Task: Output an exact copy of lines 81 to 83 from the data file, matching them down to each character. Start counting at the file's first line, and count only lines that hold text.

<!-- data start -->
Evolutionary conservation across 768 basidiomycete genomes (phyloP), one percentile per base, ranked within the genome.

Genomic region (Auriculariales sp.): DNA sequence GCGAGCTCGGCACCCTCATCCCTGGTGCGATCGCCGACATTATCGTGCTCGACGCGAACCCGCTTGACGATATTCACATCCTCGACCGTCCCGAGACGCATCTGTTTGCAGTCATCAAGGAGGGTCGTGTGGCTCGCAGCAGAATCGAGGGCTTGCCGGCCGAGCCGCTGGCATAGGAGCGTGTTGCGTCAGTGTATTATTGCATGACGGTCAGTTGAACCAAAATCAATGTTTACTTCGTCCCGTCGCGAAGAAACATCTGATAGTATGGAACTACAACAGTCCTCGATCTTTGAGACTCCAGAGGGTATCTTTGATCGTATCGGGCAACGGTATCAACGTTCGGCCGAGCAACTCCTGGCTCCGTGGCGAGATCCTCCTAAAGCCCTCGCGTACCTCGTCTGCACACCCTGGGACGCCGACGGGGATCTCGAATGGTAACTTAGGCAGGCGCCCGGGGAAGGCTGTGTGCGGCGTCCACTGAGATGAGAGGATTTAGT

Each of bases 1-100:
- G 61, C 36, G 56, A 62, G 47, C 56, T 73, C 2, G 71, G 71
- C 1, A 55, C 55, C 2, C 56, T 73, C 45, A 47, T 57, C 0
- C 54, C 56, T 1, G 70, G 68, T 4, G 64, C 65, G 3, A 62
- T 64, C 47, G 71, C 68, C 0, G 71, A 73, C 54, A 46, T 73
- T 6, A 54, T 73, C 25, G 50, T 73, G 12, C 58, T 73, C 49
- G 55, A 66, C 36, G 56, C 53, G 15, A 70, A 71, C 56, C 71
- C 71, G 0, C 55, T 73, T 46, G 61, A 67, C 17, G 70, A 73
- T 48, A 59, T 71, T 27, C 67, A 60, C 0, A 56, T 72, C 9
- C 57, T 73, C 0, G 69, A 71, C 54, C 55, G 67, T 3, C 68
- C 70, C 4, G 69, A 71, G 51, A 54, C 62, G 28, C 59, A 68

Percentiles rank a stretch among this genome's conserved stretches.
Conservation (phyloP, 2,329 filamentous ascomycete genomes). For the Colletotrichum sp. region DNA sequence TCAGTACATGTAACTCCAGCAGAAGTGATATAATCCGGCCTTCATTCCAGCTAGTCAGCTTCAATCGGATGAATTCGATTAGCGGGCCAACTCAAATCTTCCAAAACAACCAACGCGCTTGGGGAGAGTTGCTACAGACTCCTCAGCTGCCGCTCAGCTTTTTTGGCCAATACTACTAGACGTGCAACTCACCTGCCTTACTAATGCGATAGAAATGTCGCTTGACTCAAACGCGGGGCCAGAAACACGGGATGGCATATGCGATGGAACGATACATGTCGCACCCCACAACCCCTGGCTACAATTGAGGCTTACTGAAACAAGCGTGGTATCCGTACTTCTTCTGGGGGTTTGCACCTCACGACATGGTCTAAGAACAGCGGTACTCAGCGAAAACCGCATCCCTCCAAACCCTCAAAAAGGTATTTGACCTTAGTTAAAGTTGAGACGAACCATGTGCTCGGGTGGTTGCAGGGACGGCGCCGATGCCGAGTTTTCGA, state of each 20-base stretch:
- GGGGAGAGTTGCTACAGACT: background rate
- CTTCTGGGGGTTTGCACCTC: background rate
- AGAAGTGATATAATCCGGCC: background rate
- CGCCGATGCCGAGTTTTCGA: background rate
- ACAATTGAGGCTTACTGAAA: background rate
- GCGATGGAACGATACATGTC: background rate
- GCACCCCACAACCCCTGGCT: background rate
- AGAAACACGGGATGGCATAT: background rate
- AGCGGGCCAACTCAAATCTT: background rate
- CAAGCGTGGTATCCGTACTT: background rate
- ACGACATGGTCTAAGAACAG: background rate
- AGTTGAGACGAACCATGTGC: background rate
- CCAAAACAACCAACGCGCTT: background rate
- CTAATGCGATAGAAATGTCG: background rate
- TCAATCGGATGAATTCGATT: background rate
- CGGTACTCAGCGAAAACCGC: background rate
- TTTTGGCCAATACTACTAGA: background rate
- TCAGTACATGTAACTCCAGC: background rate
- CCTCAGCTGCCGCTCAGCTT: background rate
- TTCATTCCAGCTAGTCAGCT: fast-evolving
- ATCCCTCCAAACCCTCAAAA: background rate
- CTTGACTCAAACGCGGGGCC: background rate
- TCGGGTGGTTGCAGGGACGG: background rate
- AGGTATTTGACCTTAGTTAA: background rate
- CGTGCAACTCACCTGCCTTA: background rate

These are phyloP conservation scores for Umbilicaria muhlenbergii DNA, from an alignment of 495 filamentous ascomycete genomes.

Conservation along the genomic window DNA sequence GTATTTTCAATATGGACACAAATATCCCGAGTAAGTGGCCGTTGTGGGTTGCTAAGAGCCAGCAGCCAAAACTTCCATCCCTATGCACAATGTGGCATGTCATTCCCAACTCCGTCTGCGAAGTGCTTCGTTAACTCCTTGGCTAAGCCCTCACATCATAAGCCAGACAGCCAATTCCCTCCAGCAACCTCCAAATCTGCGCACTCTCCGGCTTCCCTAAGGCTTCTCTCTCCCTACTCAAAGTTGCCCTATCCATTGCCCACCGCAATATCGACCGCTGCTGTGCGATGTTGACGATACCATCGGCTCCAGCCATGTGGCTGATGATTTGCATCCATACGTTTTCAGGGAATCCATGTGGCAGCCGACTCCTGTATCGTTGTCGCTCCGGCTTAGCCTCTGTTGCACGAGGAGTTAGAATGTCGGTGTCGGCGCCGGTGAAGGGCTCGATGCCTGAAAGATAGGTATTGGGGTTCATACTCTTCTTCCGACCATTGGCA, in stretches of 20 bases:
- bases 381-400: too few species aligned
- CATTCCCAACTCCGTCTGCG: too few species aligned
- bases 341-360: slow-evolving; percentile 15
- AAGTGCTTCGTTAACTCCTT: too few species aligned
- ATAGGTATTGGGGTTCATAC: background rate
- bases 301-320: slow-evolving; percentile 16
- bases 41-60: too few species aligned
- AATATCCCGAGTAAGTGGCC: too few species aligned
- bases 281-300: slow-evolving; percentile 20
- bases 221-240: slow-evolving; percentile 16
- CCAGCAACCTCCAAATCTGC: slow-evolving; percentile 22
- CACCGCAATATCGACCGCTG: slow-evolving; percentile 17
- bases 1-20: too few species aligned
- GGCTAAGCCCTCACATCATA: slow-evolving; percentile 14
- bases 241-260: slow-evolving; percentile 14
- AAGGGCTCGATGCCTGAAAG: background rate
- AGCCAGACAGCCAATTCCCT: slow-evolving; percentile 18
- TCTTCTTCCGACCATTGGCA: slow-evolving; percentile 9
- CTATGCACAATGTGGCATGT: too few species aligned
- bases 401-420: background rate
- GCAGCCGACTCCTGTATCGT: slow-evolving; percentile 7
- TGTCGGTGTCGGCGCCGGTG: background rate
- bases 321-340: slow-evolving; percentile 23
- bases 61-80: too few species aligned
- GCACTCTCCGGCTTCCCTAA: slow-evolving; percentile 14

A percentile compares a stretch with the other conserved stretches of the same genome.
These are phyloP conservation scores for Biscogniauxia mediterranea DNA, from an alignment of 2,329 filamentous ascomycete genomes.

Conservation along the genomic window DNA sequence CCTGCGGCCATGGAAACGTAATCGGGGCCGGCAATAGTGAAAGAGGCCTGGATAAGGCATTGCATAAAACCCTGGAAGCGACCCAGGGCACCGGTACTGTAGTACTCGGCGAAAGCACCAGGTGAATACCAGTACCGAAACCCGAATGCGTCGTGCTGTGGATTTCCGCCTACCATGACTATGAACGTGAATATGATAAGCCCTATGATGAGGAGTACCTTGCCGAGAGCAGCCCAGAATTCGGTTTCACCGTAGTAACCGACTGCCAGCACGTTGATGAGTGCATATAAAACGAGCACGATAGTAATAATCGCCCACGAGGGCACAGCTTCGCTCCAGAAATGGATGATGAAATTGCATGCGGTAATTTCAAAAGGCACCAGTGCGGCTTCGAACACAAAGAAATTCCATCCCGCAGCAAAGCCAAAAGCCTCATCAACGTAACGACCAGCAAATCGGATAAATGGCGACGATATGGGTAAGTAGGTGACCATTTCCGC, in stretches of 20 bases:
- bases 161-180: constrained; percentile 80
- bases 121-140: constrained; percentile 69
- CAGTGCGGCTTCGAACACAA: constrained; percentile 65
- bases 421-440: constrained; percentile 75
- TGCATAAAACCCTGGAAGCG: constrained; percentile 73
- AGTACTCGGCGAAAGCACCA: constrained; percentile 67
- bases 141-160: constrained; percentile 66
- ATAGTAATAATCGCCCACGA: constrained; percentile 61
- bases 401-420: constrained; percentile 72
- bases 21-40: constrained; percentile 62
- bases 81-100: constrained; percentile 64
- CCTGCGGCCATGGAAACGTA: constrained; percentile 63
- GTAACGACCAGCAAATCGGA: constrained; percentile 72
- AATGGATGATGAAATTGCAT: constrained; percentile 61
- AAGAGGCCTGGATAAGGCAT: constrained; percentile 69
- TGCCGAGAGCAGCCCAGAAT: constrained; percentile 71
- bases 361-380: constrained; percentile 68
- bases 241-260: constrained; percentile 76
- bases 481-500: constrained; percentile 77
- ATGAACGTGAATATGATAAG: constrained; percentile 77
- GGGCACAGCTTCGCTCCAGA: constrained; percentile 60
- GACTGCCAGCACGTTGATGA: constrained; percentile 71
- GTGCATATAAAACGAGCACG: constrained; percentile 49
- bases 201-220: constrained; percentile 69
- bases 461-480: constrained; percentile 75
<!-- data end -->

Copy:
- bases 81-100: constrained; percentile 64
- CCTGCGGCCATGGAAACGTA: constrained; percentile 63
- GTAACGACCAGCAAATCGGA: constrained; percentile 72